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Franchising vs. Owning Your Own Business — pros and cons

Question: My husband and I have many years of experience managing restaurants for a local franchisee of a prominent restaurant chain. We have been able to save some money and now wish to open our own restaurants.

What are the advantages and disadvantage of acquiring a franchise as compared with opening an independent “mom-and-pop” restaurant?

Answer: Before reaching a decision, it is important to understand the basic concept of franchising.

In counseling clients, I often compare franchising with “renting” someone else’s concept, including the right to use the franchisor’s trademarks, secret recipes and things of that nature.

In exchange for these rights, a franchisee typically is required to pay a license fee of thousands of dollars up front and ongoing royalties. Royalties typically are based upon sales, not profits. Thus, even if your franchise is not profitable, you still will be required to pay a royalty to the franchisor.

Advantages vs. disadvantages

The advantages of franchising are fairly obvious. For instance, if the franchise is a well-known chain with a good reputation and a popular product line, the instant you open your doors, you likely would have a significant customer base that you would not have with an under-established name and unknown products.
Also, the prominent franchise chains typically benefit from considerable advertising placed by the franchisor for the benefit of all of the franchisees throughout the chain.

Conversely, various disadvantages of franchising exist.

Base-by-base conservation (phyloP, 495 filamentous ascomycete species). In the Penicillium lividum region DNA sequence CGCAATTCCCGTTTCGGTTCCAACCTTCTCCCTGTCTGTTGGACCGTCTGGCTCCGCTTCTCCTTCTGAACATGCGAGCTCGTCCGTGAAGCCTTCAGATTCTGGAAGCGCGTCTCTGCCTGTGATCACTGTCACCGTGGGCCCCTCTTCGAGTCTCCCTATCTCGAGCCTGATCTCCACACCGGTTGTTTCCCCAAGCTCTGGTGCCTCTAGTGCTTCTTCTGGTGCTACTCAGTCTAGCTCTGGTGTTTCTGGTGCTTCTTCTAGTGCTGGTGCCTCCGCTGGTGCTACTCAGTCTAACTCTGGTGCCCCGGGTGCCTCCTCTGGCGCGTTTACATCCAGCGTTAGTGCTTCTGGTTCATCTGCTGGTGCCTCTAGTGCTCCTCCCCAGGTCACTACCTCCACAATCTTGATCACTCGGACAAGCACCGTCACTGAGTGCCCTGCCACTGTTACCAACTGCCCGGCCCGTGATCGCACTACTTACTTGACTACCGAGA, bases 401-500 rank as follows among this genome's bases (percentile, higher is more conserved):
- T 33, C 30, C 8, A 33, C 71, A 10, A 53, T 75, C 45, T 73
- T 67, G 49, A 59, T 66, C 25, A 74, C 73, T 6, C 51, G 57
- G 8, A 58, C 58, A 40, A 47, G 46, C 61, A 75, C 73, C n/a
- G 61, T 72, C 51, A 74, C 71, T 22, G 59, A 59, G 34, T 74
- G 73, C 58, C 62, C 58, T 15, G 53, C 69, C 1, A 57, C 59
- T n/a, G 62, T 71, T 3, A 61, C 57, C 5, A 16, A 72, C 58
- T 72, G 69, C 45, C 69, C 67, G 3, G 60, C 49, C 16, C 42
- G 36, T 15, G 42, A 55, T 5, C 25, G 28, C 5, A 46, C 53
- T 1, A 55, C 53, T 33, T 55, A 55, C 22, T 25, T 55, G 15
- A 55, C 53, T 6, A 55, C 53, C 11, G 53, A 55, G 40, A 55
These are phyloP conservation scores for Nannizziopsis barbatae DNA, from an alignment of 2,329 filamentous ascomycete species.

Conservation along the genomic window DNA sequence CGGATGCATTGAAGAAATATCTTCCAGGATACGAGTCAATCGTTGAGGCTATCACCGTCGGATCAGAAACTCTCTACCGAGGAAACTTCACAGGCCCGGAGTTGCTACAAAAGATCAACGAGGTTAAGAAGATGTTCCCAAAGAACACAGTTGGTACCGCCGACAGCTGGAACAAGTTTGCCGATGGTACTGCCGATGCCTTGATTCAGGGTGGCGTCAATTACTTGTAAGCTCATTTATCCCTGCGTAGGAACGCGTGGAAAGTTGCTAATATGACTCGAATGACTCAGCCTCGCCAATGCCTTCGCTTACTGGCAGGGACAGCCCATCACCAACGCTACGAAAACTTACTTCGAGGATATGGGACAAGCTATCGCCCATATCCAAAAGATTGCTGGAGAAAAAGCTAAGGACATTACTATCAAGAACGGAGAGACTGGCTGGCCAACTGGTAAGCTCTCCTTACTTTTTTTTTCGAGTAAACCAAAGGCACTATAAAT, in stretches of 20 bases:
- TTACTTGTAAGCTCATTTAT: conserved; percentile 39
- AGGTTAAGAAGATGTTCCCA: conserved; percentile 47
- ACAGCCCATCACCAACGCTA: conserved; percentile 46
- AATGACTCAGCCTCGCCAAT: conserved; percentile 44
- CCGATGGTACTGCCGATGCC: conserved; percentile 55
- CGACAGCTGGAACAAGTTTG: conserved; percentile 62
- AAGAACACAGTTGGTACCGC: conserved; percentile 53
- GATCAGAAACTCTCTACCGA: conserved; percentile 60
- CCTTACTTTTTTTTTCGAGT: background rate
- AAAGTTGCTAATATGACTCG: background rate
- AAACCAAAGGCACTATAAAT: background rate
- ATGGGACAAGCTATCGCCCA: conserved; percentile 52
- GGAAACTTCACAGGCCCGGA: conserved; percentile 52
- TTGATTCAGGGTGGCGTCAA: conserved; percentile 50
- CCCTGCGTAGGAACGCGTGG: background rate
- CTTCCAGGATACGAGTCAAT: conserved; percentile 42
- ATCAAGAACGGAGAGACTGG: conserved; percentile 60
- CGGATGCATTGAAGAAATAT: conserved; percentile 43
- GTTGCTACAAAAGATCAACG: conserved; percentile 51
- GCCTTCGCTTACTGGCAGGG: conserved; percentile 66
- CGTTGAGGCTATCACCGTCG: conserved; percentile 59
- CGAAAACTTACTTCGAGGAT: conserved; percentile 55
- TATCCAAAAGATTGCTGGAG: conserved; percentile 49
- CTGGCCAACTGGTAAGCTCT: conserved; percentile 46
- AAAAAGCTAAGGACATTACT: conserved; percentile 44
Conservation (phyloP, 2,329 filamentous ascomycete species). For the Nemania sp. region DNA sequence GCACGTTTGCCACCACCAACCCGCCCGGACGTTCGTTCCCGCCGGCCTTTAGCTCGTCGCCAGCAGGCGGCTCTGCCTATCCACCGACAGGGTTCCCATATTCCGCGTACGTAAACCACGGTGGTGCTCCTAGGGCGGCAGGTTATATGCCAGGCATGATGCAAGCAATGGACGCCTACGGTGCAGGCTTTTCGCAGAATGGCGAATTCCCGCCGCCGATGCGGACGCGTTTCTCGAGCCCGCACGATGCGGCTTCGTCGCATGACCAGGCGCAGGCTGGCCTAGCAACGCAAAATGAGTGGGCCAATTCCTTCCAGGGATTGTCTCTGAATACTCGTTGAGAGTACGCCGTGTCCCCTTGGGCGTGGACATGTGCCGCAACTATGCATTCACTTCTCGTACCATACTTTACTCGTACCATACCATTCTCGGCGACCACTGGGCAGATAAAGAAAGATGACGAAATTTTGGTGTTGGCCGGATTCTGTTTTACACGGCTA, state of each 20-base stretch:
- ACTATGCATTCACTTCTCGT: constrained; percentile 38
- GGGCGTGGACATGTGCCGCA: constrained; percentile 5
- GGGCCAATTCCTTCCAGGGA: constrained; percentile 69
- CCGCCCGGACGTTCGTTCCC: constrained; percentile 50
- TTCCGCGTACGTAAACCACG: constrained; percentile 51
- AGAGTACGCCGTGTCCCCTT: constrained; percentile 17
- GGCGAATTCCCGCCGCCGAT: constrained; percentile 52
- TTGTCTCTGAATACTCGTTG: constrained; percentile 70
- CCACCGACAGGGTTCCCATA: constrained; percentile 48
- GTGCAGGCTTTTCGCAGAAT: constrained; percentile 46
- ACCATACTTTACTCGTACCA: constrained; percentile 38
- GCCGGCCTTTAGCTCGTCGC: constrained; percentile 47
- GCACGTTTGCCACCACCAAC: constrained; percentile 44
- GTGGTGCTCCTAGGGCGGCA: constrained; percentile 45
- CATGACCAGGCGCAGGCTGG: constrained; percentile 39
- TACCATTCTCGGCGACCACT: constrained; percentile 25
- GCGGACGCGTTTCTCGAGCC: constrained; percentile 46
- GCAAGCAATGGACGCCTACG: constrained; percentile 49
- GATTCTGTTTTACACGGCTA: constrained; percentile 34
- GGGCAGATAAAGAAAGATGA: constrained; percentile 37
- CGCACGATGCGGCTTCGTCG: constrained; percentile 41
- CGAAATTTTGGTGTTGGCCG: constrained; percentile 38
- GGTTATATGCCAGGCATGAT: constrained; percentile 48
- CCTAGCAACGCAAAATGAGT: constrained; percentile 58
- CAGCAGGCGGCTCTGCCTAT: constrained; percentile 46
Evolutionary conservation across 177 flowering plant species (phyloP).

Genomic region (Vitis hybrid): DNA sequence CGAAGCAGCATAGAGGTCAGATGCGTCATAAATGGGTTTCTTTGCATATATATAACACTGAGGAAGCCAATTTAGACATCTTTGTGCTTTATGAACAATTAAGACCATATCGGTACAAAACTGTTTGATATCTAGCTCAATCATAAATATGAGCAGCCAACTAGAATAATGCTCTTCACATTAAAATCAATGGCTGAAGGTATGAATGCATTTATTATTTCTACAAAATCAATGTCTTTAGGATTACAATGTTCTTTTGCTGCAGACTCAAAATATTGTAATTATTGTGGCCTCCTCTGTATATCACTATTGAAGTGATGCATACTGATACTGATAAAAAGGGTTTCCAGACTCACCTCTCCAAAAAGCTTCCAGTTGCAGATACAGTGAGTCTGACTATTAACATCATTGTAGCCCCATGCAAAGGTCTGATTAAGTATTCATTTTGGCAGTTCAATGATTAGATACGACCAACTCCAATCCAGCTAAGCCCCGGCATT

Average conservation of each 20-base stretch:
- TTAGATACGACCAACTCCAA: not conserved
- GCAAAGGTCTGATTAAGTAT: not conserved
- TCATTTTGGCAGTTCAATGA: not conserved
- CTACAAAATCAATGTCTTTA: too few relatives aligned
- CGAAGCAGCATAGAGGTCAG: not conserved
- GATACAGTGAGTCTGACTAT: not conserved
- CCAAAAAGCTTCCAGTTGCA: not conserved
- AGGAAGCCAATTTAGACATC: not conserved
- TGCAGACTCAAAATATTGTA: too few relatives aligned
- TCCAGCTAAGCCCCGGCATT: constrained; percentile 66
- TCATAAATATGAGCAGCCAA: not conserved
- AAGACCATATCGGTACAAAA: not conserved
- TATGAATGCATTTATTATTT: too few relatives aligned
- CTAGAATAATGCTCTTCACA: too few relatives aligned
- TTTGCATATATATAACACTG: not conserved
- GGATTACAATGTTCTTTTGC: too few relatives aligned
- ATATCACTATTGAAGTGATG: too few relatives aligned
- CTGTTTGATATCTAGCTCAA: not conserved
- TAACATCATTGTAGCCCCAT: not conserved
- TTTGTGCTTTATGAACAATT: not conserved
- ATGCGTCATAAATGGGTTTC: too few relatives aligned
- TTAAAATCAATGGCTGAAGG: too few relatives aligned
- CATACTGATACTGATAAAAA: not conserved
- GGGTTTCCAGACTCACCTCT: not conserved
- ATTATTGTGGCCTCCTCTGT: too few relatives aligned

An important initial concern is whether franchising provides franchisees any added value compared with what the franchisees could do on their own.

For example, if a potential franchise is neither a well-known chain nor offers any especially valuable “secret recipes,” what benefits would be gained from paying the license fee and royalties to obtain and maintain that franchise?
Perhaps it might be an “up-and-coming” franchise chain, and it might be beneficial to get in on the ground floor.
But because of the added expenses associated with franchising, a hasty decision should be avoided.

Total conformity
Although a franchisee is an independent owner of a franchised restaurant, a franchisee does not enjoy the freedom associated with operating a local restaurant unaffiliated with any franchise chain.

Franchise agreements impose considerable responsibilities on franchisees to operate their facilities in total conformity with the expectations throughout the franchise system, including control over menu items, the decor, signage, advertising and all other aspects of operating the franchised business.
Franchisees are required to submit to periodic “quality control” examinations, and if the franchisor has concerns, the franchisee might be required to alter its operations.

Also, if the franchisor decides to alter the “appearance” of the restaurants throughout the chain or the logos used on signage, the franchisee can be required to make the changes.

Another important concern is if the franchise relationship deteriorates, it usually is not possible merely to withdraw from the franchise system and then to begin operating your restaurant as an independent entity.

Franchise agreements typically have a requirement that once the franchise relationship ends, the franchisee is not allowed for a period of time, perhaps a year or two, to operate a business of the same sort in that market.

Realistic expectations
The major concerns of whether to turn to a franchise relationship are whether any value is added by joining the chain, whether the franchisee is willing to accept the control the franchisor will have over the operations, and whether there is a realistic expectation that the franchisee will be fairly treated during the term of the franchise.

Franchise agreements impose considerable responsibilities on franchisees to operate their facilities in total conformity with the expectations throughout the franchise system.

By: Jack A. Wheat http://www.bizjournals.com

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